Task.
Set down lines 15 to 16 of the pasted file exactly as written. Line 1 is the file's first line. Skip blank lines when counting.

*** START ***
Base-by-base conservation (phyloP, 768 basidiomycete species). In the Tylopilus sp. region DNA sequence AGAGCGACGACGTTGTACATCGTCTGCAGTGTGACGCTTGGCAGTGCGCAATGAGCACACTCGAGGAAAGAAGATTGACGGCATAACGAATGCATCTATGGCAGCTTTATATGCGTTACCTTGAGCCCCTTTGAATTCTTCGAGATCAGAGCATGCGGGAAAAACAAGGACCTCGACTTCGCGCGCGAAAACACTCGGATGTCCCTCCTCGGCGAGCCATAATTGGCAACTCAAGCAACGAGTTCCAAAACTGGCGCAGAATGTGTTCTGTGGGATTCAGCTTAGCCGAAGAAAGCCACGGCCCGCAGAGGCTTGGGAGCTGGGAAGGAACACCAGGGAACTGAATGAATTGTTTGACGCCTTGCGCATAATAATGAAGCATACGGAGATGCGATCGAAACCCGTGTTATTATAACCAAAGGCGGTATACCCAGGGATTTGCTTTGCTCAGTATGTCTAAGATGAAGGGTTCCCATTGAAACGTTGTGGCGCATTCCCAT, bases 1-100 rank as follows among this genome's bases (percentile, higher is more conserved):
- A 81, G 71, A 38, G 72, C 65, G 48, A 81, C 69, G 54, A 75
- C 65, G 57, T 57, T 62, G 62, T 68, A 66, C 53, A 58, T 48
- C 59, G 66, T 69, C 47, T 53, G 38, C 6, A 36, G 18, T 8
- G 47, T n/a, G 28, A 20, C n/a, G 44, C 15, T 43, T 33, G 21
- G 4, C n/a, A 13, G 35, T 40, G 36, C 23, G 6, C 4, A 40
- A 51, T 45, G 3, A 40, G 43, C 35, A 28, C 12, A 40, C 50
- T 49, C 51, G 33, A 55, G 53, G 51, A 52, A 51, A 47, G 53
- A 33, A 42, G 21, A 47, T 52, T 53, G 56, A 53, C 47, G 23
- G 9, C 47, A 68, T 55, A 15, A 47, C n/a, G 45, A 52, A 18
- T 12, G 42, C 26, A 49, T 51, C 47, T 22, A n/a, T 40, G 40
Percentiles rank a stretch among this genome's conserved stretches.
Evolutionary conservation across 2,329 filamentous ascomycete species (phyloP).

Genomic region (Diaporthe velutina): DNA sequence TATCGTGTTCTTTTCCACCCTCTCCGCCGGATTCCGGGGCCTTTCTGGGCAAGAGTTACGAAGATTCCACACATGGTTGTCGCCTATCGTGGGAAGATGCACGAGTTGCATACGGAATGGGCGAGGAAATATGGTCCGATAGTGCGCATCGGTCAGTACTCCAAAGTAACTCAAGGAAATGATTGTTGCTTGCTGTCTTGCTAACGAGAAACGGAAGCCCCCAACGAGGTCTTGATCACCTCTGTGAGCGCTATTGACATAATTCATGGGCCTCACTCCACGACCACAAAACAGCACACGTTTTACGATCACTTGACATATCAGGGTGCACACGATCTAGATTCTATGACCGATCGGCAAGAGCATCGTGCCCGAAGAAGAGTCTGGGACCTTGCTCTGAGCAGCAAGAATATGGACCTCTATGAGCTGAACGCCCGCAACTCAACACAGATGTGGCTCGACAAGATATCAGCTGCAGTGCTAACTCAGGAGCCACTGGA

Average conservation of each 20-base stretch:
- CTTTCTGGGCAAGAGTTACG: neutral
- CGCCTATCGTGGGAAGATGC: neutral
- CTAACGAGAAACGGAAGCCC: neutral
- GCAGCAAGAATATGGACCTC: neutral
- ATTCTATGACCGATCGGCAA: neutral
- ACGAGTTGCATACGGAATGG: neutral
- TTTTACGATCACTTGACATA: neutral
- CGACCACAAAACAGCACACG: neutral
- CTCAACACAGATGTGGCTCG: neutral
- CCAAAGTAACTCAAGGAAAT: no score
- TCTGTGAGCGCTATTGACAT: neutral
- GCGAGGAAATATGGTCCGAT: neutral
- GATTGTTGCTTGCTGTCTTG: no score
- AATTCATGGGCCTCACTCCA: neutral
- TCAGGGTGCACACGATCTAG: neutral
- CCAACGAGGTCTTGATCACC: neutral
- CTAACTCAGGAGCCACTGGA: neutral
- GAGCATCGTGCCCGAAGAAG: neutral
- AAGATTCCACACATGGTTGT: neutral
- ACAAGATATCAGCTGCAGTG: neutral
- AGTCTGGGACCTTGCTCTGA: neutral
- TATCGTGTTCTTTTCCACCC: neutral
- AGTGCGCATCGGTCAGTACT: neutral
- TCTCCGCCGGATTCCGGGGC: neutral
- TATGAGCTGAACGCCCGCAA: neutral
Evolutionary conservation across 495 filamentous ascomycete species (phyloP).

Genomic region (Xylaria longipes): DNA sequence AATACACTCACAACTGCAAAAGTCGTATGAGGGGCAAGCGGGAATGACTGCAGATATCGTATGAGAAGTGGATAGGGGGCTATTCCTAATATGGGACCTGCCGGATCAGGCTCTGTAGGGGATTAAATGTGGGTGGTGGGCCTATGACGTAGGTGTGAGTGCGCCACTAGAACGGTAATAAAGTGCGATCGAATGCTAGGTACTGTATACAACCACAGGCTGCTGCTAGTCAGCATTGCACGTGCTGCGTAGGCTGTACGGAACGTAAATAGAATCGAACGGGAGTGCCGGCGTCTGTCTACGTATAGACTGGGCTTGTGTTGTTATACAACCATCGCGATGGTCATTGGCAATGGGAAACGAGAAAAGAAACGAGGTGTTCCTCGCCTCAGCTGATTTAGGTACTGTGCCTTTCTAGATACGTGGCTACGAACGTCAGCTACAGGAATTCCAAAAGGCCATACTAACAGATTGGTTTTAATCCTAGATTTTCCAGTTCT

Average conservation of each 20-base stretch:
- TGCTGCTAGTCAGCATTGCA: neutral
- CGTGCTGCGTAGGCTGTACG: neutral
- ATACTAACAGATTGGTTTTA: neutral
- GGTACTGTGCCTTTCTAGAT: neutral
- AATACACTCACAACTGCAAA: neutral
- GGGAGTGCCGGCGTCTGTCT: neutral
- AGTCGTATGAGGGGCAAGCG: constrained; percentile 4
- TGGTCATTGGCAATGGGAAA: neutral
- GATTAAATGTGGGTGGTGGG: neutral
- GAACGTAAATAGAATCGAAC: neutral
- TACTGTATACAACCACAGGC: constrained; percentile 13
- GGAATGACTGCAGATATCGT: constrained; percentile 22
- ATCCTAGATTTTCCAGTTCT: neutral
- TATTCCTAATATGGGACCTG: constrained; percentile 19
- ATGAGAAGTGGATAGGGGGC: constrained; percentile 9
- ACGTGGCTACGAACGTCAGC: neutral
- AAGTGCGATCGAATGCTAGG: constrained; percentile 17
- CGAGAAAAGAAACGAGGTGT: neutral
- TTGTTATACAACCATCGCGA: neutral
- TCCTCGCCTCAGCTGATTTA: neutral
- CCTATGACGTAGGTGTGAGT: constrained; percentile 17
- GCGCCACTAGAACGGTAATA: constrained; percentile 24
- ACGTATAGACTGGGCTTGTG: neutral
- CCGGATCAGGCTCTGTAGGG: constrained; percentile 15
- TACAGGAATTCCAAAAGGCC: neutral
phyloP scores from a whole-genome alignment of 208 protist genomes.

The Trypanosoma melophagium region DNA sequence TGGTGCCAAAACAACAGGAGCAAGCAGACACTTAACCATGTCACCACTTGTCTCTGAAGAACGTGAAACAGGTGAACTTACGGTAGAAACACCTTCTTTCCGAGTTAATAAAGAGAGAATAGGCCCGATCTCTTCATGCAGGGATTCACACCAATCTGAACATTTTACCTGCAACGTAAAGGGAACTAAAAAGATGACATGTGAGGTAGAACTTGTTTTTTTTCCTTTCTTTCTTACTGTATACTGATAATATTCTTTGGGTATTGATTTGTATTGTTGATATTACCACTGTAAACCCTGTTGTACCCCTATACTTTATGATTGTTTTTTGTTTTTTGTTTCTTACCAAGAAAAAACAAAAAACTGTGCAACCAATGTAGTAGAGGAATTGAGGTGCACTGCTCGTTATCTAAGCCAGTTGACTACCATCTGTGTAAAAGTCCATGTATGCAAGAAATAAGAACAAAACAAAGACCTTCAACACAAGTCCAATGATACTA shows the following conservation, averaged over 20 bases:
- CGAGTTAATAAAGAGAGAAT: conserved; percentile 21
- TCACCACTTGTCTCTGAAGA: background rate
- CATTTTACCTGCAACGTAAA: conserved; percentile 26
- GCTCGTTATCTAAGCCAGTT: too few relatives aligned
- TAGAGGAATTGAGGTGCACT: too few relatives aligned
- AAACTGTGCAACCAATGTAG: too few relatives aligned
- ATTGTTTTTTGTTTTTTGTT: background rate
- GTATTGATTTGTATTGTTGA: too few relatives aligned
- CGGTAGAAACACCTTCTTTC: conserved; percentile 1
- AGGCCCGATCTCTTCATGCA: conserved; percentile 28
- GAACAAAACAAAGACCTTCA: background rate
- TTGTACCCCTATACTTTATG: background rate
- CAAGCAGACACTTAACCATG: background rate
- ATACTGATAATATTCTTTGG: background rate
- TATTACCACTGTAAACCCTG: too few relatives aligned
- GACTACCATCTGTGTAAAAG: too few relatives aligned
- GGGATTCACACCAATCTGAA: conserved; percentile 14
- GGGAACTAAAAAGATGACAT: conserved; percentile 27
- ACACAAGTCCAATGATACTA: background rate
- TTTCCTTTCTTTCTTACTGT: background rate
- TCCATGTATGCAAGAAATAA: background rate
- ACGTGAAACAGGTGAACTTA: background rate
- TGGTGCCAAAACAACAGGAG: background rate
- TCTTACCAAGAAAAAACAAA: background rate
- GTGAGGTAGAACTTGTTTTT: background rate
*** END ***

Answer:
Average conservation of each 20-base stretch:
- CTTTCTGGGCAAGAGTTACG: neutral